When a developer is granted consent, every single one of them bar none has at least three or four conditions precedent that require another consent before work can begin.

Bob Weston

The only time a policy of this nature can even begin to be implemented is when all the consents necessary to enable a developer to start work have been granted.

You can only enforce on sites that have the ability to be developed. If they want to do it, they have got to remove conditions precedent from the planning system. This would help everyone to speed up development.

As long as the government provides a reasonable timeframe for building, I welcome the policy in principle because it will put pressure on land traders to trade that land more quickly to real developers.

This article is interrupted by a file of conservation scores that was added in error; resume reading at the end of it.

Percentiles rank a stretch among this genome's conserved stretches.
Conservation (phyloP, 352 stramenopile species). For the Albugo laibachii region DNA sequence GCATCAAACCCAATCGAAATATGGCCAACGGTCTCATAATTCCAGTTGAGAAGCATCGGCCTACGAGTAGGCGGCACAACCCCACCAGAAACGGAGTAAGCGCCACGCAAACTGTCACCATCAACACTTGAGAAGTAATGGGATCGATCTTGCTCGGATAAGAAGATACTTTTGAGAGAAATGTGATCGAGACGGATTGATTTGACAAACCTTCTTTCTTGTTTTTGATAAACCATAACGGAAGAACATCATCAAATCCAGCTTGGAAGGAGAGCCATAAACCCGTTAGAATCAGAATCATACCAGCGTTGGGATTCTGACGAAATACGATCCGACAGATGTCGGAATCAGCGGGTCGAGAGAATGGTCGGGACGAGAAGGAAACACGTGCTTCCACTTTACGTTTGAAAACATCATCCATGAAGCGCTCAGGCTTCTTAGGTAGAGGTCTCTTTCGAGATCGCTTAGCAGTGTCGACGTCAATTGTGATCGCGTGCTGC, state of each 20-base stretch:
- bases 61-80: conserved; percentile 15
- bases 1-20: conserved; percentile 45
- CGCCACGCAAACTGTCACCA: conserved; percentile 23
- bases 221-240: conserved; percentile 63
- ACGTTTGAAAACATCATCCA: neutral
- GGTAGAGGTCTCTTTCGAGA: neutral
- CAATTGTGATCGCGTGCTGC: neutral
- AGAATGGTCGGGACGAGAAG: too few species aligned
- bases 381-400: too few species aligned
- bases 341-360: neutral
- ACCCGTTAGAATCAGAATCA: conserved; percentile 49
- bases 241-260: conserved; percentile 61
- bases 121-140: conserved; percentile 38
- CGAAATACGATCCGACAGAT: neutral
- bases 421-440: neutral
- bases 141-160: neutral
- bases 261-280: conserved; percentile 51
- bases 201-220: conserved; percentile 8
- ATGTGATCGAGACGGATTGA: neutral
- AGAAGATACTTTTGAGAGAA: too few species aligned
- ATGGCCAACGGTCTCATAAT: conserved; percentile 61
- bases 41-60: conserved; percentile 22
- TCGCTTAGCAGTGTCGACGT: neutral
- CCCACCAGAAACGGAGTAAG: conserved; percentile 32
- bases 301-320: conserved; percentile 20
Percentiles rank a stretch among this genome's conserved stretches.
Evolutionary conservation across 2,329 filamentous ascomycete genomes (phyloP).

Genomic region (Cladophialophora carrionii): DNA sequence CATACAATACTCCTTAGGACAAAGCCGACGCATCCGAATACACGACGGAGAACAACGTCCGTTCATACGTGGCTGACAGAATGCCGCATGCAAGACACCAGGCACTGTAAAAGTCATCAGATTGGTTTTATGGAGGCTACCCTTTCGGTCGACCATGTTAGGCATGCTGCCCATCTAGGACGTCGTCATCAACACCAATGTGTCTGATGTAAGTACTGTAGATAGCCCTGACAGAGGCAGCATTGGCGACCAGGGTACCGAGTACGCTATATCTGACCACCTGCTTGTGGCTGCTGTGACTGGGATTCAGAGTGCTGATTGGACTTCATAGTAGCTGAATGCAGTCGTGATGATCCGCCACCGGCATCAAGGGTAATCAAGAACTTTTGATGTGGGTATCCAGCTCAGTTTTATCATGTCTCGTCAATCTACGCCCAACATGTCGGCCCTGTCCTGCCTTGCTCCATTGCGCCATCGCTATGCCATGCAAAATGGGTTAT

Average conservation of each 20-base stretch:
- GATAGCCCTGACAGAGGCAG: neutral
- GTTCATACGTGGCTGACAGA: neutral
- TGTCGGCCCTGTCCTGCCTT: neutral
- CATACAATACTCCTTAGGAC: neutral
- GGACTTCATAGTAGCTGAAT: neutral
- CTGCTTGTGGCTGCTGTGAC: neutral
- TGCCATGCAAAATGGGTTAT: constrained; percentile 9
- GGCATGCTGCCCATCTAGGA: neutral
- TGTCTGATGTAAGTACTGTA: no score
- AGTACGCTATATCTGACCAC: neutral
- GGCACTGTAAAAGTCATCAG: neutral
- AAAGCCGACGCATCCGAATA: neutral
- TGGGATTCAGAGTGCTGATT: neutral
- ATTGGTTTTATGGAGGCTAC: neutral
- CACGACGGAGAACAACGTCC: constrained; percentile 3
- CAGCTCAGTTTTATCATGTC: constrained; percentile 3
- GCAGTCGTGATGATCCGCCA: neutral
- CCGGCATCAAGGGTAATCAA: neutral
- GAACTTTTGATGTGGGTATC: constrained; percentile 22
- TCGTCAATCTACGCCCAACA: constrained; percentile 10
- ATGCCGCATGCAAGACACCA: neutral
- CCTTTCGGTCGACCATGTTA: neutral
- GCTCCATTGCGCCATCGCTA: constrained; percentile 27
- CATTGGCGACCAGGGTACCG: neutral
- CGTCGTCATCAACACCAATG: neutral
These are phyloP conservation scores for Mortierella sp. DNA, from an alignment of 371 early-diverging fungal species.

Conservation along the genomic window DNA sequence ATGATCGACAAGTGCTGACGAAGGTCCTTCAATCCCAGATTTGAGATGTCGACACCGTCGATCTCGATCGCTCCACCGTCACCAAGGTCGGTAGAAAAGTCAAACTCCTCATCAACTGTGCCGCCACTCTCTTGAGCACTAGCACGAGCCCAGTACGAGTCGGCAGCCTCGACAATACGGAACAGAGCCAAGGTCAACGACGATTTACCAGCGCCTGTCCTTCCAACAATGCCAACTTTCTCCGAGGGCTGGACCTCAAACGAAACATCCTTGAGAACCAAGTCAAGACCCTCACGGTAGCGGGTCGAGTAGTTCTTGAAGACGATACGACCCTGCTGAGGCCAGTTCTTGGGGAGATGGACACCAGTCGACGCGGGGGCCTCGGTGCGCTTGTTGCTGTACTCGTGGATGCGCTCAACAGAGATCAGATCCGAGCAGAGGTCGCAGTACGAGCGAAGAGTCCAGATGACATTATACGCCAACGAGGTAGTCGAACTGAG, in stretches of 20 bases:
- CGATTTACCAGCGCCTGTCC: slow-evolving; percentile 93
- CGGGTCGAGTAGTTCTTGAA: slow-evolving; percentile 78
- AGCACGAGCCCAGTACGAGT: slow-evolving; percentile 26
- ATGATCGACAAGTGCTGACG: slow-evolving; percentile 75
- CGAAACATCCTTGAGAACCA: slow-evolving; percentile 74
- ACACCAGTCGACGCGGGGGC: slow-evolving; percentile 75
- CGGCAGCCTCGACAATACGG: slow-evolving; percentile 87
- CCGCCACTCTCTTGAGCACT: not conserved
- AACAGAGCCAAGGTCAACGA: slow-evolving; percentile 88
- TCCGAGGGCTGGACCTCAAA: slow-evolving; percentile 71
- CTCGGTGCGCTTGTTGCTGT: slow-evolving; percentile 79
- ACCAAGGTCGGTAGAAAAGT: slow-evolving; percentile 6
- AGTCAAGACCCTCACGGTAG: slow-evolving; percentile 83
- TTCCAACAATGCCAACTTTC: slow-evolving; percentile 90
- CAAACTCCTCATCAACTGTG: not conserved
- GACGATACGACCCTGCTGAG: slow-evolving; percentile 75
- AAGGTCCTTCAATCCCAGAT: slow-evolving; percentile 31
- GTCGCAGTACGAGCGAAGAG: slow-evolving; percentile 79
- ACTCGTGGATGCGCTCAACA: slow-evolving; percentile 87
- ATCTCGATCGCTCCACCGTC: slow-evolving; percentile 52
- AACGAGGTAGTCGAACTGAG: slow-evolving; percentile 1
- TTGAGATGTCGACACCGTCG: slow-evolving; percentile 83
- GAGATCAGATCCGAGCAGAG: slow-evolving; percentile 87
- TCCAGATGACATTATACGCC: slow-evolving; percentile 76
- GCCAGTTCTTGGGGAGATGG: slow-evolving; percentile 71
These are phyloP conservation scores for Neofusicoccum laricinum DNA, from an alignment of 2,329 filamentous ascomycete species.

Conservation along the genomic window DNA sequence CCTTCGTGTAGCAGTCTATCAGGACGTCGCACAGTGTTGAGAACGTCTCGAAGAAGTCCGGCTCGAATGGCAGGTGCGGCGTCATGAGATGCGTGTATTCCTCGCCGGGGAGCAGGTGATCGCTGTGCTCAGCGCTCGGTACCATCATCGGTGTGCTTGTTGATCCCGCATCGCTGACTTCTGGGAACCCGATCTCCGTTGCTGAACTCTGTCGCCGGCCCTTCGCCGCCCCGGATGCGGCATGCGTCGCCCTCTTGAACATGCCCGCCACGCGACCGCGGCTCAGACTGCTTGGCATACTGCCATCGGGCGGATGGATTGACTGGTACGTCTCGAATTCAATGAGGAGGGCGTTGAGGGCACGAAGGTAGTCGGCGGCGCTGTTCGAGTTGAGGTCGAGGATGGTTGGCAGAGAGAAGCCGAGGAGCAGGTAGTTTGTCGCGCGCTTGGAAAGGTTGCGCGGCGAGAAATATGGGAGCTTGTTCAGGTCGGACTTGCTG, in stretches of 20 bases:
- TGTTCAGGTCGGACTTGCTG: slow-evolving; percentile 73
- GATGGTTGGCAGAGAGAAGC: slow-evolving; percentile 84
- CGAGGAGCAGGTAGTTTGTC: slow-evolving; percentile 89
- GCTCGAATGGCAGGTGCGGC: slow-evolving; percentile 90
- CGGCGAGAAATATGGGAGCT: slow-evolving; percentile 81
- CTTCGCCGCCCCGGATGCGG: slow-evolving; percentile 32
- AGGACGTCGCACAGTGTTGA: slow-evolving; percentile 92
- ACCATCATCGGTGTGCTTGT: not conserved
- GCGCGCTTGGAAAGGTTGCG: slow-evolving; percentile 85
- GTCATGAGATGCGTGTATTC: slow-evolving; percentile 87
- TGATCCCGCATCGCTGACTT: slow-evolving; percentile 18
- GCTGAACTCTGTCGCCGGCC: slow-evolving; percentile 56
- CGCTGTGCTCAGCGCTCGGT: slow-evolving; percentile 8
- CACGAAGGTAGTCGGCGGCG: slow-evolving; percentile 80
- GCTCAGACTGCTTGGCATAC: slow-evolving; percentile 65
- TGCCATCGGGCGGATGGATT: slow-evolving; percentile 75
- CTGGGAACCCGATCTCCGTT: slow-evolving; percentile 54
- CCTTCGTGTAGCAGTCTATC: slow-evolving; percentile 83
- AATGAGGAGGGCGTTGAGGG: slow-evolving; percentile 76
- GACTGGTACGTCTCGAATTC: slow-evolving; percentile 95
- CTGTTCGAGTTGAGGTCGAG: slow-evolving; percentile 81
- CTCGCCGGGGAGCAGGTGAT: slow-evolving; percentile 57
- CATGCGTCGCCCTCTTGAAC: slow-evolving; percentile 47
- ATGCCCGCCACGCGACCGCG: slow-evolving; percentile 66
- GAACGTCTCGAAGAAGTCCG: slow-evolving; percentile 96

However, the idea that the government would penalise developers by forcing them to sell to local authorities is flawed. Local authorities are not developers and I don’t see why they would build any faster.

In addition, how are they going to have a system that allows for a downturn in the market or another financial crisis?

The policy must be subject to a whole host of things to make it work, otherwise it could end up slowing development by bringing about a load of unintended consequences.

Nice landing, wrong airport.

Bob Weston, chairman and chief executive, Weston Homes